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I have no trouble getting all seven motors going simultaneously on my NCR Cluster Ducks and upscales, with both black powder and composite motors. Just build one of Boris's cluster boxes (https://bpasa.com/Cluster-box.htm), use a big LiPo battery with fat wires running to beefy clips, use MJG igniters, black powder or composite as appropriate. Never had a motor not go.
 
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I'm glad you asked and I forgot to included that detail. I tried 1st with igniters on all 9 motors using a relay and a parallel igniter lead configuration. It should have worked perfectly, I tested continuity on every igniter. But only two A10-OT motors lit. I didn't bother to post that (failed) launch. My 2nd attempt was using one electrical infighter and quick fuse to the 6 remaining A10-OT motors and center E12 motor. If I had used tape to the E12 motor fuse like I did with the A10-OT motors, I'm 100% positive it would have worked. This is literally my 5th attempt at a cluster launch, so I'm sure I have much to learn still...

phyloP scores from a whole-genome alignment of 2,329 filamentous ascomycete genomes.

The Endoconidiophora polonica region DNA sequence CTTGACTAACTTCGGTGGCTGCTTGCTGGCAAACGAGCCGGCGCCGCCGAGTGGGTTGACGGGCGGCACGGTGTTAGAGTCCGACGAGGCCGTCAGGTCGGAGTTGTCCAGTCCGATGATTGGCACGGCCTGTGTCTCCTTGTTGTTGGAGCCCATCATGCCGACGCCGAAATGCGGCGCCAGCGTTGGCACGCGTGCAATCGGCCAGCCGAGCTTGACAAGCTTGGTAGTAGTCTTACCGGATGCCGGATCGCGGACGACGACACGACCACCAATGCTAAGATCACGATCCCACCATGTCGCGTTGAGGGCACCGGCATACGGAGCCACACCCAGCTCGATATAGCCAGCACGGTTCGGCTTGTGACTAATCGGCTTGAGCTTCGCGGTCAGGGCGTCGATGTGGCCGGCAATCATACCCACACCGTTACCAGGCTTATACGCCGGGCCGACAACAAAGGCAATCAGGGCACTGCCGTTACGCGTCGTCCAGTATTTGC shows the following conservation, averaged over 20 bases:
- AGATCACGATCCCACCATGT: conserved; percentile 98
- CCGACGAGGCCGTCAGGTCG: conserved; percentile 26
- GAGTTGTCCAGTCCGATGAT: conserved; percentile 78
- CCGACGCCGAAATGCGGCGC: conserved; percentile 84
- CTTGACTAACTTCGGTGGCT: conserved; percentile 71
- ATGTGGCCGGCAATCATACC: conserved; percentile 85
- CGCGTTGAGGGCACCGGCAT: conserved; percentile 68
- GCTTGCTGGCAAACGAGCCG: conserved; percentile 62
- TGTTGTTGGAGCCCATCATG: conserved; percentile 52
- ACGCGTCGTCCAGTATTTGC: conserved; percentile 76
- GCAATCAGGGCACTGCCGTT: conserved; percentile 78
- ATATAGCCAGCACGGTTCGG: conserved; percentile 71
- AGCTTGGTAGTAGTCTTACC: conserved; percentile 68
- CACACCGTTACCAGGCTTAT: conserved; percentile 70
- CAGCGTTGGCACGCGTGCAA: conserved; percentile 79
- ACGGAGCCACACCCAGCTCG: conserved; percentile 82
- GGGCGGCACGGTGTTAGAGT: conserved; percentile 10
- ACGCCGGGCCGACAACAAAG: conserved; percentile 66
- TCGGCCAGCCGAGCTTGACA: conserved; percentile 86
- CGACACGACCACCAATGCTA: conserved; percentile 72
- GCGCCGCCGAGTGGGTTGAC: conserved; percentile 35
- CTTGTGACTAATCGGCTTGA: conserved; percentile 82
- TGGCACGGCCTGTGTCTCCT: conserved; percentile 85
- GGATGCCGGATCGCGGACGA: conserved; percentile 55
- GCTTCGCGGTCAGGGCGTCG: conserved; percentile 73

On a positive note, as I watch the belly flop, I realize the aerodynamics look good..
If you are using stock Estes igniters, enhance them by dipping in Testor's aluminum paint. If you really want to enhance them, dip the wet aluminum in a tiny bit of black powder. Instantaneous ignition.

As for power, I built my own 12V relay system. I find clip whips a pain to build, so I built a breakout box, one lead in from the relay box, seven leads out, parallel design (14 GA). That's how I launch my Cluster Duck. If I only have four engines (or less) I skip the breakout box and use the relay, which has four outputs. No need for LiPos, a 12V SLA battery provides plenty of juice.
 

Switch

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I think I never followed up on this post. I used the following igniter configuration:

IMG_1485.JPG


and I have successfully ignited all 9 motors twice:

Here's one launch: https://www.youtube.com/shorts/sgYTjf1tpiM